How to Write Humor: Scatological Jokes
Updated: Aug 18
Scatology: "interest in or treatment of obscene matters especially in literature” - Merriam Webster
So, basically, your common fart joke.
I can hear it now: “Oooo she’s a GIRL ‘course she don’t like poop and farts.”
Right, yeah. That’s it. That’s why. You got me! Has to do with the ovaries, I think.
Let me get on up on my milk box. No, not milk box. Soap box. I was thinking about Harvey Milk whom I always imagine on a soapbox because he was a great speaker. I’m getting off track here.
Scatological humor is not wrong. It is not inherently bad. Its main device is shock, though, and at a certain age the shock of the word “peepee” just kinda falls flat.
Since humor = surprise (oh damn I just gave it away. I was supposed to wait on that revelation), as long as you’re surprising your audience, you’ve got something good going on.
So let’s talk about how to do scat WELL. Nothing I’ve seen has so elegantly brought embarrassing bodily functions into the holy realm of good humor as Bob’s Burgers. Let’s break out the latex gloves (unless you’re allergic in which case let’s break out IN latex gloves) and dig through the steaming pile of wonderful that is a Bob’s Burgers scat joke.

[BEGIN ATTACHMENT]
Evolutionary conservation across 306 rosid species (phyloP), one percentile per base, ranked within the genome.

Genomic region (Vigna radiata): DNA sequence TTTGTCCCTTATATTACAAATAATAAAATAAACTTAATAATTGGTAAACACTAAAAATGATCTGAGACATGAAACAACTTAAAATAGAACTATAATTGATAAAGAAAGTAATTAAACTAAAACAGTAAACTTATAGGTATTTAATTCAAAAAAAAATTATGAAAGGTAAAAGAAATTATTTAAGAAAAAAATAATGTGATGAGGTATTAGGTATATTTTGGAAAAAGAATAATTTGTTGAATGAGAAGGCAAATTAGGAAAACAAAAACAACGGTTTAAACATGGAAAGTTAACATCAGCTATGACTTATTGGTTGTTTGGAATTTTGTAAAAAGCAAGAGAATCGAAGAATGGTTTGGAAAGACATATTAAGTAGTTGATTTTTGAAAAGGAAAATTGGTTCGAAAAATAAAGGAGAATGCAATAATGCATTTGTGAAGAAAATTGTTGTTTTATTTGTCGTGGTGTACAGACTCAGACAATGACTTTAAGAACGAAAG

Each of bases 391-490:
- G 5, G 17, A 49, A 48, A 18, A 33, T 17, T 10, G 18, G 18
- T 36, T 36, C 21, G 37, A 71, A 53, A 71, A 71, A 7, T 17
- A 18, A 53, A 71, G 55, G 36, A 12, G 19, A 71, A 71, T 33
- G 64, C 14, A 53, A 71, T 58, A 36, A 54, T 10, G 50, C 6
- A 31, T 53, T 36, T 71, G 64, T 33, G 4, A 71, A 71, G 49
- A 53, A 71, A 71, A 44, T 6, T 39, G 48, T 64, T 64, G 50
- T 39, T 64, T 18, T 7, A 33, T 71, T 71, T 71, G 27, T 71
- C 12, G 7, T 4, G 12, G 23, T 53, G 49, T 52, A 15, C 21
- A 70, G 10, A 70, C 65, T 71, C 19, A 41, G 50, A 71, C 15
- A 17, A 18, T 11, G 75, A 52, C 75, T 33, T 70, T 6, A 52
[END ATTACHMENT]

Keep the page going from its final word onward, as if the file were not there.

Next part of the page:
Students, today we’ll be dissecting the "Sacred Cow.” This is episode #3 of Bob’s Burgers and it has a long-running joke involving cow feces. Tina discovers that Moolissa, the bovine picture above, has been leaving her messages every night in the form of emoticon-shaped feces.
The humor really comes from how seriously Tina takes these messages and how ridiculous the idea is. Remember contrast? The more your tone contrasts with the scat, the funnier your joke becomes. Tina is earnestly concerned about Moolissa’s opinion of her and this makes up an entire subplot for the episode.
The poop isn’t funny (okay, alright the poop’s a LITTLE funny), the way the characters react to it is. This is the case for 99% of Bob’s Burger’s jokes. They’re character based, meaning that the character’s handling of the situation and reaction to the situation is where the real humor lies.
Tina is on the dry-side as a character, she speaks in a measured tone, she typically under-reacts (side note: When Tina over-reacts to something it creates humor because it’s surprising), and she takes things like emoticon shaped poops seriously where most people would get a bit of a chuckle out of the strangeness and move along.
The obsession is funny. The unusual reaction is funny. It’s just a good long-form joke that starts with poop and ends with great character work.
Like scat humor? That’s cool. That’s cool. You know what DOESN’T have scat humor in it but is really great anyway? My book. "The Audacity." Sign up to get it here!